WALTHAM, MA — There are a couple food trucks coming to a neighborhood near you.
On Saturday, The Chicken & Rice guys will be on Abbott Road for lunch and on Monday, they’ll be on Hillcroft Road along with Zinnekens (desert waffles) around dinner time.
When the pandemic forced people to work from home in March, it left countless businesses and industries, including food trucks, scrambling to figure out what it might mean for them.
The farmers markets, the business rush and the food truck festivals that truck owners around New England were used to depending on to survive, shriveled. Anne-Marie Aigner, founder of Food Truck Festivals of America, which helps connect food trucks to festivals was scrambling too. She had to lay off some staff and wasn’t sure what would become of the industry she’d worked in for the past three decades. And then she got an idea.
Why not help connect neighborhoods – especially ones that had no local restaurant in it already – to food trucks? She set up an order ahead system so people could order ahead online, and schedule a pick up time so the food hand off could be contactless.
Neighborhood StrEATs was born.
“Our initial goal was first and foremost to keep the food truck industry alive,” said Aigner, who was quick to add that the vision for the program is not to replace supports for local restaurants, but is a way to supplement it. “Even now, as restaurants start to open again, we don’t go out every night. Some nights we cook at home, once in a while we go out, we do take-out — and why not the fun of a food truck or two on your block every once in a while?”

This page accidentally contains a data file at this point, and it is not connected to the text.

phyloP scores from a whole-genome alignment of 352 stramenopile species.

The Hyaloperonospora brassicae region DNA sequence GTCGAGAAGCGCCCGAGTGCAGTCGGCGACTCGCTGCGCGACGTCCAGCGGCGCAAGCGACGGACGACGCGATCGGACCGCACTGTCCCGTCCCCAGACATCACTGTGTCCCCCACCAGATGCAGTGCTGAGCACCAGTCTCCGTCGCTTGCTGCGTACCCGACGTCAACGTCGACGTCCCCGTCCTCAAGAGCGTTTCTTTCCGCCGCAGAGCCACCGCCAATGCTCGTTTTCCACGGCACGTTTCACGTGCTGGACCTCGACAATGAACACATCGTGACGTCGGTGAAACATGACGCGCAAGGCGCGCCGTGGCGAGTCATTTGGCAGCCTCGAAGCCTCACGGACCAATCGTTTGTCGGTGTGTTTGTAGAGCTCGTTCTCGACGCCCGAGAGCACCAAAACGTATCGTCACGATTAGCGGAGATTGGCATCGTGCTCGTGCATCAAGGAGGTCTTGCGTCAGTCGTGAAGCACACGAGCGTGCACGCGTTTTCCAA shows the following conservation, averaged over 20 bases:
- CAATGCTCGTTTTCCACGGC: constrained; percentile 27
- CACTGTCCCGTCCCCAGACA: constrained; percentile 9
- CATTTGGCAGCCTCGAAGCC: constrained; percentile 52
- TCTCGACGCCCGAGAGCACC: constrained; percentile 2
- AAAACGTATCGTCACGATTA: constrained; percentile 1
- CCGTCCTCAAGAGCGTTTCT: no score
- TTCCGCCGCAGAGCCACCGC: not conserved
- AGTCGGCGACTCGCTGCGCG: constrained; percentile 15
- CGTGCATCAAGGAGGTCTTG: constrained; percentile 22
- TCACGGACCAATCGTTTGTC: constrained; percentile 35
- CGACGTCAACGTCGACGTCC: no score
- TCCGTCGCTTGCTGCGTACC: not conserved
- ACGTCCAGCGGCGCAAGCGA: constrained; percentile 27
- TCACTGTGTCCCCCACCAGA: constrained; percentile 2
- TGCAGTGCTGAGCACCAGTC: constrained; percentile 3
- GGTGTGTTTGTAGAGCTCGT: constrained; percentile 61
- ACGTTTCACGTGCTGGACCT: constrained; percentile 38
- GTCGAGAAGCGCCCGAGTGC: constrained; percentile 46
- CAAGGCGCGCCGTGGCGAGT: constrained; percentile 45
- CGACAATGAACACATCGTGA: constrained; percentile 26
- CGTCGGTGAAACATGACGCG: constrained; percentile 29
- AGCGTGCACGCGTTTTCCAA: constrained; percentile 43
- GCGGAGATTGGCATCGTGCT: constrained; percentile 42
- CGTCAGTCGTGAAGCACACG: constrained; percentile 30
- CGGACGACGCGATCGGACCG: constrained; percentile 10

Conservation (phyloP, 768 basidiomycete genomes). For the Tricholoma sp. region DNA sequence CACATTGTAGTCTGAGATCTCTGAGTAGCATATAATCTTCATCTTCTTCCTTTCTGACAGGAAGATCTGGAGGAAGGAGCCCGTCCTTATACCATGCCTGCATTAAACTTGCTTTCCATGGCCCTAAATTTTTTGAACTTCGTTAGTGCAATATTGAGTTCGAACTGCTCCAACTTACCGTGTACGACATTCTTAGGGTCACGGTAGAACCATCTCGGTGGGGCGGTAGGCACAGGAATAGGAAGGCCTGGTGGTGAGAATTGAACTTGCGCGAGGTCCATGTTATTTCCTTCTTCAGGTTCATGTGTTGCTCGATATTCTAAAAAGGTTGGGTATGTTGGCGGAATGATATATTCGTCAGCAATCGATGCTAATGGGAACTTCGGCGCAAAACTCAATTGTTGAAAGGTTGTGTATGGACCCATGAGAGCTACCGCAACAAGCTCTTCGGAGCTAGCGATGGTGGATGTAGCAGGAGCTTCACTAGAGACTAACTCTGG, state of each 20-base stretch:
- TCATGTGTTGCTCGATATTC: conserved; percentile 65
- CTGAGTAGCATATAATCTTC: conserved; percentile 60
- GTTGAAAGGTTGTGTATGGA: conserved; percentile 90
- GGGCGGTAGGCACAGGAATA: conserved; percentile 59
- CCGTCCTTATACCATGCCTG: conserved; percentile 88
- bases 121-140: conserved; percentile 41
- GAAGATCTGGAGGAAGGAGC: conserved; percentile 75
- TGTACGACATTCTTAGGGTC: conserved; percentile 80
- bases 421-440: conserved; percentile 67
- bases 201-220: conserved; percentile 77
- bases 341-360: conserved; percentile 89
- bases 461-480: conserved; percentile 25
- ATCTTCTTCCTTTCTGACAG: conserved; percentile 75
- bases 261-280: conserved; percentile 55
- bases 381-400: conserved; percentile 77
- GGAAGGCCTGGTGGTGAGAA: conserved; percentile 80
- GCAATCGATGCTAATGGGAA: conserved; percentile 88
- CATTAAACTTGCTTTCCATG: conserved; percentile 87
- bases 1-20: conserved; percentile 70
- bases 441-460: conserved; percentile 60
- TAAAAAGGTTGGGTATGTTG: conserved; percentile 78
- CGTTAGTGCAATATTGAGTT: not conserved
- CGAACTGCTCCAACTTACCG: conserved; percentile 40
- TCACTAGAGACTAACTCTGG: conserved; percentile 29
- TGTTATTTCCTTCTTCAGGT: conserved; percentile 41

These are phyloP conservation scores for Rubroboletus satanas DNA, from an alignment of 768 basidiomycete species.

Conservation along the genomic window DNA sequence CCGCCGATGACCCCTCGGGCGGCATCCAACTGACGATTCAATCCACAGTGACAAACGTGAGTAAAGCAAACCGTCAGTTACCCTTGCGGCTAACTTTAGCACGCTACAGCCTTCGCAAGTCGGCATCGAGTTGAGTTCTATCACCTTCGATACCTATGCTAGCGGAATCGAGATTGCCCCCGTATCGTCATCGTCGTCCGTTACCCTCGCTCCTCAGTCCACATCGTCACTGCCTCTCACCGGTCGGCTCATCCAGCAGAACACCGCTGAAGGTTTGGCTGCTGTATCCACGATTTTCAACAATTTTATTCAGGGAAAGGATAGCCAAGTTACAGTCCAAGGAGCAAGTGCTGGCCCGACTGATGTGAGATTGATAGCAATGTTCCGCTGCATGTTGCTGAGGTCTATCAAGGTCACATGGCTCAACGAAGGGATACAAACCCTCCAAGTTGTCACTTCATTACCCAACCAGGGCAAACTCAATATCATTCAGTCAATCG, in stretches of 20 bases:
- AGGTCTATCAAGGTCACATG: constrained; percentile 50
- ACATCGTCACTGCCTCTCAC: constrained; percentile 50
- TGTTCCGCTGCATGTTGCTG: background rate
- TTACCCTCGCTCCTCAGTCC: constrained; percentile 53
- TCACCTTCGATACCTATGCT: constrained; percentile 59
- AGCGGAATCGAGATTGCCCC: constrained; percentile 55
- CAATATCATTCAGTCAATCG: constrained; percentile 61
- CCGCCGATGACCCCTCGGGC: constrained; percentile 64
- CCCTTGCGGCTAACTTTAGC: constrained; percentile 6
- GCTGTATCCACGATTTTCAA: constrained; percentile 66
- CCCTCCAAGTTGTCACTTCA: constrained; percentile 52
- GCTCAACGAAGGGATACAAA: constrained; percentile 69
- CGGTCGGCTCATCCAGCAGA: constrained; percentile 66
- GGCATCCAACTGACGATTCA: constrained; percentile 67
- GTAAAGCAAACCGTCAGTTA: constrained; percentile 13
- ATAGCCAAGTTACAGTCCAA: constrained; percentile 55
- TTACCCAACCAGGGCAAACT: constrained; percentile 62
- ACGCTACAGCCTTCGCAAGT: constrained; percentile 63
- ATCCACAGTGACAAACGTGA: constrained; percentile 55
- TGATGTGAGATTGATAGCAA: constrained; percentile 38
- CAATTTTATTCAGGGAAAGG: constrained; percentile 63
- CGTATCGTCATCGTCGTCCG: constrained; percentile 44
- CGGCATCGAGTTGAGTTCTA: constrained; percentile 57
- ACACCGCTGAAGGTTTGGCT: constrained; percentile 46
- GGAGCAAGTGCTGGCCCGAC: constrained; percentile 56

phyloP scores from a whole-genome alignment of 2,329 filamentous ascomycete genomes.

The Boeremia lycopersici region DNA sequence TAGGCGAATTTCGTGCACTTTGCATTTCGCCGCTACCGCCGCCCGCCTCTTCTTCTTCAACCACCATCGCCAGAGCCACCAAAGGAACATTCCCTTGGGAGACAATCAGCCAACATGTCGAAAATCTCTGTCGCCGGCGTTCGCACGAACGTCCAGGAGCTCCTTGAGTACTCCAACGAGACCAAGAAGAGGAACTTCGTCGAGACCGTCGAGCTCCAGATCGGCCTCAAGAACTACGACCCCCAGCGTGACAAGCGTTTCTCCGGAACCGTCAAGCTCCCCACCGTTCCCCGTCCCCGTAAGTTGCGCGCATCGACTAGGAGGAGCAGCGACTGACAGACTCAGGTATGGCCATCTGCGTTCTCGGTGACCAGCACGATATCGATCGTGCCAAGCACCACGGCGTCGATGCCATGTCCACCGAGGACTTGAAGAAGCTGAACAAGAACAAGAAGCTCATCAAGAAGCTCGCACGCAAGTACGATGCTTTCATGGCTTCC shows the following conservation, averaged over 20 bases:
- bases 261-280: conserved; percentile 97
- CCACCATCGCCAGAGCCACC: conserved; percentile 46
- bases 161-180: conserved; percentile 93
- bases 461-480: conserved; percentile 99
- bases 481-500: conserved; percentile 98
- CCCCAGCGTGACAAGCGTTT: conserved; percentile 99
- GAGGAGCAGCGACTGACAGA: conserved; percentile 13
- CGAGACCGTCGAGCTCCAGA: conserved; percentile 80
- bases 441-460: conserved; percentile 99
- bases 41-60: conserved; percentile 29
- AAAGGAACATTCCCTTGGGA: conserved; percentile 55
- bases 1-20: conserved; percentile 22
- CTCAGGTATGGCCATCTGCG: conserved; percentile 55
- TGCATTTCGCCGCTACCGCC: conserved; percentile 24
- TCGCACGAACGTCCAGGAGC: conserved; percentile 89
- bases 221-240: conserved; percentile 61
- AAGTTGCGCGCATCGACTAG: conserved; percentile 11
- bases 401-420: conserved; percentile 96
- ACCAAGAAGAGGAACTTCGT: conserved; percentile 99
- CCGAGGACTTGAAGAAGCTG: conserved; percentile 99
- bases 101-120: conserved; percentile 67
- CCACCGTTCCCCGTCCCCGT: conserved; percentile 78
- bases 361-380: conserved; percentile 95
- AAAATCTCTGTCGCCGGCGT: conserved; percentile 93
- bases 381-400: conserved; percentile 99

Several food truck drivers told Patch without the program, their trucks would be parked and closed.
“It’s been a lifesaver for us,” said Jerry Dente, owner and operator of Trolley Dogs Food Truck. “Without festivals or concerts or city foot traffic, it has been very very challenging these past few months. These neighborhood events have kept us in business.”
Aigner told Patch the program is as simple as having a neighborhood “ambassador” request a truck (or two) show up. Aigner asks that the ambassador promote the event, encouraging neighbors to order food. The model has been successful in neighboring Belmont and in Newton, where food truck The BBQ Don’s owner Sebastian Difelice said he sold out of orders and pick up slots on Wednesday in both communities.
“It’s just a great program that helps bring neighbors together,” said Waltham resident Jillian Lynch who served as her neighborhood’s ambassador. “This program has been the perfect solution for those days when you just can’t cook anymore and you don’t want to get in the car to go out to eat. And we are really happy to help some food trucks in the process.”